- Disease - The second major driver of rapid Western Lowland Gorilla decline is infectious disease, specifically the Ebola virus disease (EVD). Surveys show that there have been a series of die-offs of tens of thousands of Gorillas and chimpanzees since the early 1990s in a large, mostly intact forested area straddling northeastern Gabon and northwestern Congo, comprising about 14% of their total range (Walsh et al. 2003, Maisels et al. 2004, 2013). Ebolavirus outbreaks started in 1994 in the northeast of Gabon, moving through Minkébé and Mwagne national parks and their surroundings, and western Republic of Congo (including parts of the Odzala-Kokoua National Park and the Lossi Gorilla Sanctuary), continuing until the mid-2000s (Walsh et al. 2003, 2005; Maisels et al. 2013). Three quarters of the Gorilla population in six protected areas with low hunting pressure died between 1995 and 2000, presumably from EVD (Walsh et al. 2008), with mortality rates reaching 95% during the worst disease outbreaks (Bermejo et al. 2006, Caillaud et al. 2006). Populations in the protected areas hit by disease began to recover within a decade (e.g., Genton et al. 2012); however, total recovery would take 75–131 years in the (unlikely) absence of poaching (Ryan and Walsh 2011). Although rivers and forest fragmentation seem to present a partial barrier to its spread, Ebolavirus can cross rivers and has already been detected to the east of the Mambili River, a major river barrier between Odzala-Kokoua National Park and the Sangha River (Reed et al. 2014), so a future outbreak in the largest known Gorilla population, in the Ngombe logging concession, is a possibility. The Ngombe concession and Ntokou-Pikounda National Park together contain about 80,000 Gorillas, a population which has remained stable since 2007 (Maisels et al. 2015). In Southeast Cameroon across the Ngoko River in the north, around 40,000 Gorillas are found in logging concessions and a series of national parks (Blake et al. 2012). The Ndoki-Likouala landscape, on the eastern side of the Sangha River, harbours another 50,000 or so Gorillas (Maisels et al. 2012). Since large areas can be affected by a single Ebolavirus outbreak and transmission between individuals is rapid (Walsh et al. 2007, 2009), large numbers of Gorillas could be wiped out in a short space of time. Ebolavirus thus remains a highly significant threat in this region.
- Habitat degradation and destruction - Habitat loss is a major emerging threat to Western Lowland Gorillas. In the past, habitat loss (as opposed to degradation) was not an issue in this region. However, as oil-palm plantations are reaching capacity in Asia, Africa has become the new frontier for this crop that offers excellent economic prospects in countries with appropriate rainfall, soil and temperatures (Rival and Lavang 2014). Unfortunately, these areas coincide with good Gorilla habitat: 73.8% of the Western Lowland Gorilla's range is considered suitable for oil palm (Wich et al. 2014). Similarly, the recent expansion of industrial-scale mining and the creation of open-pit mines are of great concern (Edwards et al. 2014, Lanjouw 2014). Extractive industry also leads to the establishment of development corridors, which can be several kilometres wide, and add to areas of “lost forest” (Laurance et al. 2015). There is a disconnect between the various bodies responsible for land-use planning in the realms of conservation, mining and agriculture in all Western Lowland Gorilla range states except Gabon. Consequently, there will be increasing competition for land between long-term conservation needs and immediate financial gain as governments explore the potential of clearing natural habitat in favour of economic development. Without very careful and immediate land-use planning that involves cooperation between the government bodies responsible for protected areas and wildlife on one hand, and economic agricultural development on the other, large areas of Western Lowland Gorilla habitat could be cleared within a few decades.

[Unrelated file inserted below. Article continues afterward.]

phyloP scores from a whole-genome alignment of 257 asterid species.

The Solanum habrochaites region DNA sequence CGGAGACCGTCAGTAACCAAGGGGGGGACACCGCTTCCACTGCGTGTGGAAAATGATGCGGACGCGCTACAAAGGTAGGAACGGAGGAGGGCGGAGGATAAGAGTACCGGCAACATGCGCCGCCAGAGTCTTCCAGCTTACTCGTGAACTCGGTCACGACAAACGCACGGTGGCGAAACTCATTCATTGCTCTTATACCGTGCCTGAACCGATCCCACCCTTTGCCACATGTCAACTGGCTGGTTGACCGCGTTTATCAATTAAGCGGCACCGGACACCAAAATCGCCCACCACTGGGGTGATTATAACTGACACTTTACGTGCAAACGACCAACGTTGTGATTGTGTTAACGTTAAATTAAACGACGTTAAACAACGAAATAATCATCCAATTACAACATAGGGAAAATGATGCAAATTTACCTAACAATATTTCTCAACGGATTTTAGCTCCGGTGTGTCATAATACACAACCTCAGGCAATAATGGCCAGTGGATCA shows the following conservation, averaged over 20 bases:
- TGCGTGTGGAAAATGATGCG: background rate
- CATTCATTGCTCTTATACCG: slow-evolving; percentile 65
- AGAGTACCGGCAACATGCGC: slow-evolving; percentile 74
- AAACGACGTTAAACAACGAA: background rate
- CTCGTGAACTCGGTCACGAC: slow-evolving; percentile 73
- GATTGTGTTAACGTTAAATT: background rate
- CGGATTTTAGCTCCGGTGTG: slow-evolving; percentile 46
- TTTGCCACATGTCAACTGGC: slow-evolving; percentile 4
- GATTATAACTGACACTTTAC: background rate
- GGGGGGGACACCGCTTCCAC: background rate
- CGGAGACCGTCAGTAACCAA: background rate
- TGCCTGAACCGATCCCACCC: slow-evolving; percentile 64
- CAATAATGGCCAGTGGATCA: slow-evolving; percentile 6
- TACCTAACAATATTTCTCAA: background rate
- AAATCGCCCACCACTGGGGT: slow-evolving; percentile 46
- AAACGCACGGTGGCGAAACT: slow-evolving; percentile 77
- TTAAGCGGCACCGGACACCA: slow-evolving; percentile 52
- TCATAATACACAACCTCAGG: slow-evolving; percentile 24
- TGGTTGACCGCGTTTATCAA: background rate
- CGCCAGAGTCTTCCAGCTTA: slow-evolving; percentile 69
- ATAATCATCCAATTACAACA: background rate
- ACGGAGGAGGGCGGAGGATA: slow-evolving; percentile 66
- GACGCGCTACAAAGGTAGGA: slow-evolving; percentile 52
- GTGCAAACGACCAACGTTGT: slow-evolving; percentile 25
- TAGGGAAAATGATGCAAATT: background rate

- Climate change - Climate change is already thought to be affecting the Central African tropical moist forests (Lewis et al. 2013). Although the likely impacts of global climate change in Western Equatorial Africa are not yet known, there are predictions of drying of this region with potentially-negative consequences for forest ecology, such as changes in forest productivity and fruit and flower phenology, increased vulnerability to fire, and even forest retreat (James et al. 2013). Seasonal changes in precipitation and temperature, and weather extremes are likely already ongoing and set to continue during the next few decades (Lovett 2015). Negative consequences for great apes in this region have already been predicted (Lehmann et al. 2010), particularly along the coast (Korstjens et al. 2010). Climate change is the least likely factor for which effective action for great apes, and for African tropical forests in general, can be taken in a timely manner. Although climate talks in 2015 resulted in international cooperative agreement between most of the world’s nations regarding the need for action, the task of reversing, or even flattening current temperature trends will be extremely challenging. Nonetheless, there is potential for mitigating against the impacts of habitat degradation and conversion, which would otherwise exacerbate the effects of climate change on both the short- and long-term prospects for Gorilla survival.